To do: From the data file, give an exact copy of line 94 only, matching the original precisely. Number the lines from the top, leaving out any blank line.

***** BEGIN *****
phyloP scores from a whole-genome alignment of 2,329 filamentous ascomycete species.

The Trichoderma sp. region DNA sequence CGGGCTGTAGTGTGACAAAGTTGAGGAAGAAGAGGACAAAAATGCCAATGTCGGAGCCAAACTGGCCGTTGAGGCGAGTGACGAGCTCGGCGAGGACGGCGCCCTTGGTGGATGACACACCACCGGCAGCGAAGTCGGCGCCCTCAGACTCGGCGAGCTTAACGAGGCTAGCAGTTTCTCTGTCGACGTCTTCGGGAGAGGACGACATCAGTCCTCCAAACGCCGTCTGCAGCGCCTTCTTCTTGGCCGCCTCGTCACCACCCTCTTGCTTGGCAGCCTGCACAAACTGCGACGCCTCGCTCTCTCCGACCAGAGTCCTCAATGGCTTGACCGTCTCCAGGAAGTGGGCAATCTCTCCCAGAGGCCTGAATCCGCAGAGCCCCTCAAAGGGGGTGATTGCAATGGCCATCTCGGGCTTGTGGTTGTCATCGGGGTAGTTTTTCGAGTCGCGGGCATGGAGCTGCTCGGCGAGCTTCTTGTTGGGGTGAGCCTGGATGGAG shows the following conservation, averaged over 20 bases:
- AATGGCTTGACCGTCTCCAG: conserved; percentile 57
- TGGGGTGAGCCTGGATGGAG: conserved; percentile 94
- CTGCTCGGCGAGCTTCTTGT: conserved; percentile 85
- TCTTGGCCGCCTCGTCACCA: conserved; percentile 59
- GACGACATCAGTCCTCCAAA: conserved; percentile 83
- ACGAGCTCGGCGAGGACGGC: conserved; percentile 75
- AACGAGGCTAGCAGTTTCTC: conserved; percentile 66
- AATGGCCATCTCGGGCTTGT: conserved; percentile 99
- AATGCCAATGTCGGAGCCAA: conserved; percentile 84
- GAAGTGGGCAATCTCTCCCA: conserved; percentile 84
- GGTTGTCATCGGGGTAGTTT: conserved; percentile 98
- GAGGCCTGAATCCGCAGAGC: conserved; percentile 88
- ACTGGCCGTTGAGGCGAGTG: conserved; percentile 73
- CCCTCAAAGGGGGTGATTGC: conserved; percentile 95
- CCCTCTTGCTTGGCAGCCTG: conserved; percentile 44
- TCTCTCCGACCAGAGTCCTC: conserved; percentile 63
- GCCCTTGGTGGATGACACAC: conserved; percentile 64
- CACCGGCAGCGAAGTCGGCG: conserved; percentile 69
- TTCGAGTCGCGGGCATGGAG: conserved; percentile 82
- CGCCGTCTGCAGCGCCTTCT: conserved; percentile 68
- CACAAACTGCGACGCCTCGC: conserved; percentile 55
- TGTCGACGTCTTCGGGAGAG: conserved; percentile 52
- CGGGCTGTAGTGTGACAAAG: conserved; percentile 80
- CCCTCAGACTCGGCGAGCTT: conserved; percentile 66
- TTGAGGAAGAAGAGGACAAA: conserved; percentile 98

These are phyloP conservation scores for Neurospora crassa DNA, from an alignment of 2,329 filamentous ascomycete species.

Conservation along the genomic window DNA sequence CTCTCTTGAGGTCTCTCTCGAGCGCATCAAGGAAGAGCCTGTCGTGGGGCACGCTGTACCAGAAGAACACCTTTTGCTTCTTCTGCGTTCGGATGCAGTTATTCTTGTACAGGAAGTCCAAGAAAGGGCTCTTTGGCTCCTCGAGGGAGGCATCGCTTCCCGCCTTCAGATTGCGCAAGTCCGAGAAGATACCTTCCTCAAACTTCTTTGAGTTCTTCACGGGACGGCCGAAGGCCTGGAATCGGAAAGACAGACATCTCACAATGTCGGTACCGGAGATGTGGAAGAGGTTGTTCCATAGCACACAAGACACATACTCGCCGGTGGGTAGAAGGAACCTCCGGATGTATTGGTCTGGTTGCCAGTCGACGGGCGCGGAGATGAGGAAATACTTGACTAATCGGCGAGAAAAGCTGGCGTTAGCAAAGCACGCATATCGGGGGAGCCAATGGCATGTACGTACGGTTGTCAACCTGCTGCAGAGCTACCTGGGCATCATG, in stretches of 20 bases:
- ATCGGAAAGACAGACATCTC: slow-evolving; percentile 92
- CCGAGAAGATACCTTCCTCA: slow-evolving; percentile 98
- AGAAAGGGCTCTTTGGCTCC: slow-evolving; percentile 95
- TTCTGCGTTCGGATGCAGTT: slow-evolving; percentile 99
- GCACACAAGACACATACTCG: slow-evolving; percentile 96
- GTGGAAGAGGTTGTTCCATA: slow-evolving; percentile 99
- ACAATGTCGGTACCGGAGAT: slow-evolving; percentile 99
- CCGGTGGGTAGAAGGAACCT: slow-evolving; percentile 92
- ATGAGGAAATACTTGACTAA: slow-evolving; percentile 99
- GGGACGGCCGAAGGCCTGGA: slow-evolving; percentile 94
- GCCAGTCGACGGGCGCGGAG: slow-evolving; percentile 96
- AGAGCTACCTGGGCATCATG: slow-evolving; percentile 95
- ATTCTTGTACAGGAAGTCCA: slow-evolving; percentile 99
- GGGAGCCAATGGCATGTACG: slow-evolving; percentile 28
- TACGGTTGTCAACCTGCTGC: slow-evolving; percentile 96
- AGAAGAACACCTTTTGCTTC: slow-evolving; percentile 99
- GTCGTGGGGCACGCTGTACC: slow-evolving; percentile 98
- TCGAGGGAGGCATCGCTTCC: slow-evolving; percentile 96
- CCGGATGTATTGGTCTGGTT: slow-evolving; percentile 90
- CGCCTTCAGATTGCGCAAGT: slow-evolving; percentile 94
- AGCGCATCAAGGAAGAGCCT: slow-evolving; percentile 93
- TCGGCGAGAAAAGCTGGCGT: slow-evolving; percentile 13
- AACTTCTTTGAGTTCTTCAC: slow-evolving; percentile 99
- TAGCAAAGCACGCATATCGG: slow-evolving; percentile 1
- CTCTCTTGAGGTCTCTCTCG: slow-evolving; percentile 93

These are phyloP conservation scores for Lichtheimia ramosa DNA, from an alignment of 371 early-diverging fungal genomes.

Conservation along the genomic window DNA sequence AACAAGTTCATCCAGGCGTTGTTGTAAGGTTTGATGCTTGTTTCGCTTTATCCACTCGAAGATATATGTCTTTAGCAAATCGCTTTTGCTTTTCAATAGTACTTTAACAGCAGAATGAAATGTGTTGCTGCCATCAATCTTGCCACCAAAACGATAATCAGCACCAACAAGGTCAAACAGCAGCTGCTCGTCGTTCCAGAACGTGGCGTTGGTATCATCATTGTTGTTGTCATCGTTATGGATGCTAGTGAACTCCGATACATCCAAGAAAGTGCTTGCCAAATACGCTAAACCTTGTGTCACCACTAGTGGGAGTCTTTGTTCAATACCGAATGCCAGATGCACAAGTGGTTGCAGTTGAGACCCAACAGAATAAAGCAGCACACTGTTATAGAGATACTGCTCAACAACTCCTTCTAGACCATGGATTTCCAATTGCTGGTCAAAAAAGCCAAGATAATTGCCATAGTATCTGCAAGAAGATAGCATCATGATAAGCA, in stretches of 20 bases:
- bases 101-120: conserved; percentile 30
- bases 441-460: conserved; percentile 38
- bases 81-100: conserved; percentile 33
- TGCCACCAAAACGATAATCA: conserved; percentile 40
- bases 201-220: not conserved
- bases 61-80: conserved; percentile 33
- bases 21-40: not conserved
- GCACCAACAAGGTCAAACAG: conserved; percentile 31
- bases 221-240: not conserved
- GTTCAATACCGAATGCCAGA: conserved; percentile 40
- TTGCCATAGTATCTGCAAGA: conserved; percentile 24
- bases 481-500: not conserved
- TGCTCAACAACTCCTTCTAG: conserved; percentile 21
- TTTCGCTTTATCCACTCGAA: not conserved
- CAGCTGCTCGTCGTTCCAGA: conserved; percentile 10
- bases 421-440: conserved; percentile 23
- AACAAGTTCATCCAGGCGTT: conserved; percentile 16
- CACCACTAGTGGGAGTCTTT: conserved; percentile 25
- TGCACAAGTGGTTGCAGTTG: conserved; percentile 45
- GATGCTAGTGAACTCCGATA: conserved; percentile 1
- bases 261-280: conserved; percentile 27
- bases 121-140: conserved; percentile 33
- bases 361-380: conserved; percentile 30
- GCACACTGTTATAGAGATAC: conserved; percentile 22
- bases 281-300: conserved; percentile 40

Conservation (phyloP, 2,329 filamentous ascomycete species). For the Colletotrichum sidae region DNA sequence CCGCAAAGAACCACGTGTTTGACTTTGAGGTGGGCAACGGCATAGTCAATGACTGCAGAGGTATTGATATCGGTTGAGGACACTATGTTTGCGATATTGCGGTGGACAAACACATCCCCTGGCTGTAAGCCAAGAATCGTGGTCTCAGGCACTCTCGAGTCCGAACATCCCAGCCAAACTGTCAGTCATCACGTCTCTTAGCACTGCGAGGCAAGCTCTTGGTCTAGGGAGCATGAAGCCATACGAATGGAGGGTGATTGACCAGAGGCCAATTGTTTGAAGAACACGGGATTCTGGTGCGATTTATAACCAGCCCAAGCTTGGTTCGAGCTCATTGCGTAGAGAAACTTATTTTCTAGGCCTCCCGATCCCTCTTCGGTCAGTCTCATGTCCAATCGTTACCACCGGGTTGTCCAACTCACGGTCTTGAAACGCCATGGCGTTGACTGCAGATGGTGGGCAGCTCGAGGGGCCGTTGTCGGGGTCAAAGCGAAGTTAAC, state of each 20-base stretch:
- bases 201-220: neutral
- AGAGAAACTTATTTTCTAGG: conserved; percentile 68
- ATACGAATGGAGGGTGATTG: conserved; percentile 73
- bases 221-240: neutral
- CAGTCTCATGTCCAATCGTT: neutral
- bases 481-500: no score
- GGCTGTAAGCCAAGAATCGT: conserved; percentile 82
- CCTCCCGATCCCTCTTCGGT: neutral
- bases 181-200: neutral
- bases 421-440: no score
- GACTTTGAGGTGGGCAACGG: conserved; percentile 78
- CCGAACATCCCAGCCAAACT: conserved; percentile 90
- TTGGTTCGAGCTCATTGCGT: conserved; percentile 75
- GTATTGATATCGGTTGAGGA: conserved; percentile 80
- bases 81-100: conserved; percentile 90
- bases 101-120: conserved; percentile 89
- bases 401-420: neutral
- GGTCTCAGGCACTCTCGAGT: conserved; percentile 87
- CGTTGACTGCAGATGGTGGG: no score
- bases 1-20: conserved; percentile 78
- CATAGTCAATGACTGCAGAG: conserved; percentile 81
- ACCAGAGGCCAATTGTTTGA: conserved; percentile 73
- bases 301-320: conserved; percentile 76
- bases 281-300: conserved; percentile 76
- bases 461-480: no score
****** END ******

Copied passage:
- CCGAACATCCCAGCCAAACT: conserved; percentile 90